The Senate voted 55 to 44 on Monday to confirm Seema Verma as the next administrator for CMS.
Senate Republicans, minus Sens. Marco Rubio (R-FL) and Johnny Isakson (R-GA), who did not vote, unanimously supported Verma and were joined by Sens. Joe Donnelly (D-IN), Joe Manchin (D-WV), Heidi Heitkamp (D-ND), and Angus King (I-ME).
- Prior to being nominated by President Donald Trump to lead CMS, Verma was a healthcare consultant who worked with several state governments on Medicaid reform and expansion.
Reaction among lawmakers to the nomination and subsequent confirmation of Verma as CMS administrator has been split along party lines. However, several industry groups have come out in favor of the selection.
Verma supporters point to her experience advising states, including Indiana, Michigan and Tennessee, on their Medicaid plans. She is perhaps best known for contributions to the Healthy Indiana Plan (HIP) 2.0, which was implemented in the state during Vice President Mike Pence’s tenure as governor.
In an August 2016 post for the Health Affairs Blog, Verma described HIP 2.0, which was enabled by a waiver approved by the administration of President Barack Obama, as "the most significant departure from traditional Medicaid" ever seen. Modeled after commercial health insurance products, HIP 2.0 pairs a $2,500 deductible health plan with a health savings account loaded with $2,500. Beneficiaries are required to make monthly contributions equaling 2% of their income to the plan and their coverage can be dropped if they fail to make payments.
Policies implemented in Indiana have been heralded by Republican lawmakers at the national level, who tend to believe individual consumers should be more responsible for their own healthcare costs. HIP 2.0 “empowered people to take greater responsibility for their own health by providing incentives to use healthcare resources efficiently,” Senate Finance Committee Chair Orrin Hatch (R-UT) said during debate preceding the confirmation.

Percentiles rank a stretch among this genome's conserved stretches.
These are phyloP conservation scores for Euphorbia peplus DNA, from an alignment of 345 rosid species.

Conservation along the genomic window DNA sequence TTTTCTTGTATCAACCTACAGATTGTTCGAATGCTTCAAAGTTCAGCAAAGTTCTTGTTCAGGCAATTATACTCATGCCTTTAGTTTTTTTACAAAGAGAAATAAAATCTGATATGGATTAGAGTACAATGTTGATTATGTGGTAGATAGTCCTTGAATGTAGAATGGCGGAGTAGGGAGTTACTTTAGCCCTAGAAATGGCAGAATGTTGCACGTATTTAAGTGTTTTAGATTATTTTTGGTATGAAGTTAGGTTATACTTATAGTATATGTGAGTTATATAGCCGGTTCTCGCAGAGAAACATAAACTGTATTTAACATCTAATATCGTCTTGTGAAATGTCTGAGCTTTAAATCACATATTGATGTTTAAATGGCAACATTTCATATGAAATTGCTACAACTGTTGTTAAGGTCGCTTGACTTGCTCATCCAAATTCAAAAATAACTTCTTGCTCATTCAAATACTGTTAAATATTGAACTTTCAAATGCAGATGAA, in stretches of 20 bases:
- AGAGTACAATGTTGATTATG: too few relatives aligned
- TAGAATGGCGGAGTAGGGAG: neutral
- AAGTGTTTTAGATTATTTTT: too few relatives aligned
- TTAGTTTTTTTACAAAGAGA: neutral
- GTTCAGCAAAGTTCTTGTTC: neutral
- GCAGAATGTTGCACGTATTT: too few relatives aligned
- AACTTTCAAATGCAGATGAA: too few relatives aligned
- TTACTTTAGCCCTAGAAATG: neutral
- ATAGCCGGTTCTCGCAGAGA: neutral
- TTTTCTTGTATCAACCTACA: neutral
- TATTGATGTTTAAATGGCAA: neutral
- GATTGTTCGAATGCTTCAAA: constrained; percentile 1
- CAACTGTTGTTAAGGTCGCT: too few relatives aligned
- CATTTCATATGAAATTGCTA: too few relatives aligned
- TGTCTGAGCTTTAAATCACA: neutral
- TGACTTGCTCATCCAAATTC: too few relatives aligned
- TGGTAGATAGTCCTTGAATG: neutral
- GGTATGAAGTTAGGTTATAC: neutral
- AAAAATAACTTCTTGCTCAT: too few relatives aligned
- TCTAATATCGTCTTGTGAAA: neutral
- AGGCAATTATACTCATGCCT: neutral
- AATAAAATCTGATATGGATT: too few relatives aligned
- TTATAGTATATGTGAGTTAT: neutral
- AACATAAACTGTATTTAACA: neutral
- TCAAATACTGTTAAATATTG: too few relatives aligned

Democrats have attacked the departure from traditional Medicaid for the burden it places on low-income individuals. While lawmakers have argued over Verma’s accolades, industry groups seem to appreciate her experience. The American Hospital Association, Federation of American Hospitals, Association of American Medical Colleges, and American Health Care Association each came out in favor of Verma shortly after she was nominated and issued statements applauding her experience in state Medicaid programs.
With a healthcare reform bill pending in Congress, Verma might oversee a massive overhaul of the healthcare system. Of course, there are significant obstacles that must be overcome before the bill can pass and there is no guarantee that Republican lawmakers can succeed in their efforts to repeal and replace the Affordable Care Act. However, Verma still has a unique opportunity to make her mark on the healthcare landscape. On the same day she was confirmed, HHS reminded states they can apply for waivers that would allow for significant changes to their Medicaid programs. Verma could guide other states down the same path that she took Indiana.